2. Most only worked a few years until they got married or moved West
The Growth of Immigration
  1. Majority of immigration from Ireland and Germany: 90% headed to Northern states where job opportunities were most abundant
  2. What affected this
  1. Modernization of agriculture and industrialization in Europe disrupted century-old patterns of life
  2. Introduction of the ocean-going steamship and railroad made long-distance travel more practical
Irish and German Newcomers
  1. Largest number of immigrants were refugees from disaster - Irish men and women fleeing the Great Famine 1845-1851 (potato crop fail
  2. Irish didn’t mind working long days b/c they had freedom when it was one
  3. Second largest group = Germans; Lot more skilled craftsman than the Irish
  1. Settled mostly in tightly knit cities, had it’s own culture, etc..
The Rise of Nativism
  1. Immigrants were also from England (easily accepted into AM community)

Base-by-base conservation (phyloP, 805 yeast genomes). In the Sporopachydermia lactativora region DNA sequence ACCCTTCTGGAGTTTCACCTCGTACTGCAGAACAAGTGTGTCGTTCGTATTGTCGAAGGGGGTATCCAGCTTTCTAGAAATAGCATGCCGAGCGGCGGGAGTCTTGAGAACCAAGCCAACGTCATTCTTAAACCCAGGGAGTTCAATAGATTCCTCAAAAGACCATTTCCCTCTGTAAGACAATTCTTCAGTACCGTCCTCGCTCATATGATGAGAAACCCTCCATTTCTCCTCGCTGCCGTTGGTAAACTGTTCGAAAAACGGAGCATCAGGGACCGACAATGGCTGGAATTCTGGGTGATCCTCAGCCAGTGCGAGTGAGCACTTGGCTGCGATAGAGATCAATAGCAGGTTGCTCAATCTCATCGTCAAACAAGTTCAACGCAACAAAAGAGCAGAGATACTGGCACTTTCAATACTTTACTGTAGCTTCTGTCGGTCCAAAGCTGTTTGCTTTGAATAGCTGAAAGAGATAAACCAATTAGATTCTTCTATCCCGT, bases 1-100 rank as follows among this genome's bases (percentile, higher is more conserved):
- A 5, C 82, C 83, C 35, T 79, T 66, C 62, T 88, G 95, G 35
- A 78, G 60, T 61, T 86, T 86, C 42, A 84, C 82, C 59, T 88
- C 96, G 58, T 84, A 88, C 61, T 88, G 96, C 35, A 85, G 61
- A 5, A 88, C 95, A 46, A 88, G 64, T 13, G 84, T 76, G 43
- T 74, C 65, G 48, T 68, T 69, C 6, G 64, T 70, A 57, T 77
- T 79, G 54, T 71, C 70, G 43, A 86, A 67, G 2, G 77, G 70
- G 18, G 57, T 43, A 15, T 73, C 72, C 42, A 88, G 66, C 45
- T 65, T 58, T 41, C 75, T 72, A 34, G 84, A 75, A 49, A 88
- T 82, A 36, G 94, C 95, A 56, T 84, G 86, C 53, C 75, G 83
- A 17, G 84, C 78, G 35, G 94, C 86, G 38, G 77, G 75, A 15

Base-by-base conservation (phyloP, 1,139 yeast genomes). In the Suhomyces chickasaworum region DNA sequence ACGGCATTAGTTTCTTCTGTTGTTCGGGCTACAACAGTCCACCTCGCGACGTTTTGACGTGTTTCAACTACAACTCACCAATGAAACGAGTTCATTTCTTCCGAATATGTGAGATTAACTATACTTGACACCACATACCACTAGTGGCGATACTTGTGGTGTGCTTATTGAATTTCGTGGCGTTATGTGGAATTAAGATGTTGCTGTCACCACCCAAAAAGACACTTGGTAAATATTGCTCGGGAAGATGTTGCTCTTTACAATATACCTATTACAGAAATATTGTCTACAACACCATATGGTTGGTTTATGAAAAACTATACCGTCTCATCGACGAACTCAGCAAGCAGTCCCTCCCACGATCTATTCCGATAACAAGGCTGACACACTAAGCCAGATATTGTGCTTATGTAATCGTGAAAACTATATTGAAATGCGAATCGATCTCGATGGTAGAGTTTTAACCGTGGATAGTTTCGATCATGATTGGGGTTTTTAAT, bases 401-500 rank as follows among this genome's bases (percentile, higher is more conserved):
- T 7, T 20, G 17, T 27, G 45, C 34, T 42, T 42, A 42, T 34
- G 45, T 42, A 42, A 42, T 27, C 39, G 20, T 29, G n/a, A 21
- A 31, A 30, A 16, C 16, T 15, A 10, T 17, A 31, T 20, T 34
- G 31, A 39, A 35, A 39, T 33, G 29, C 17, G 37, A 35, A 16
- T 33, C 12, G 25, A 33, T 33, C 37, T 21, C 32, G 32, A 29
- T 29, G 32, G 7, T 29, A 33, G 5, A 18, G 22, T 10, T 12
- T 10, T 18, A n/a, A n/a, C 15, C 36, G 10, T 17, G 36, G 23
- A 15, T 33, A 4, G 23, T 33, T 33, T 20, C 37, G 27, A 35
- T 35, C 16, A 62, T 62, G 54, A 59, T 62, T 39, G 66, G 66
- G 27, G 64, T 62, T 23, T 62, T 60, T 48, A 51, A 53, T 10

2. The Irish were heavily discriminated against. (“anti-popery ran deep”)
  3. Idea of the US as a refuge for those seeking economic opportunity or escape from oppression has always coexisted with suspicion of and hostility to foreign newcomers.
  4. Large amt of Irish immigrants alarmed the Native-born Americans
  5. Nativists = Those who feared the impact of immigration on American political and social life
  1. They said that the Irish were bad ppl b/c they undercut skilled laborers for starvation wages, and that they were just a threat to liberty
  2. Nativism would not become a national political movement until the 1850s
The Transformation of Law
  1. The corporate form of business organization became central to the new market economy. Basically, corporations started entering the mix to keep the owners from suffering incredible losses if the business tanked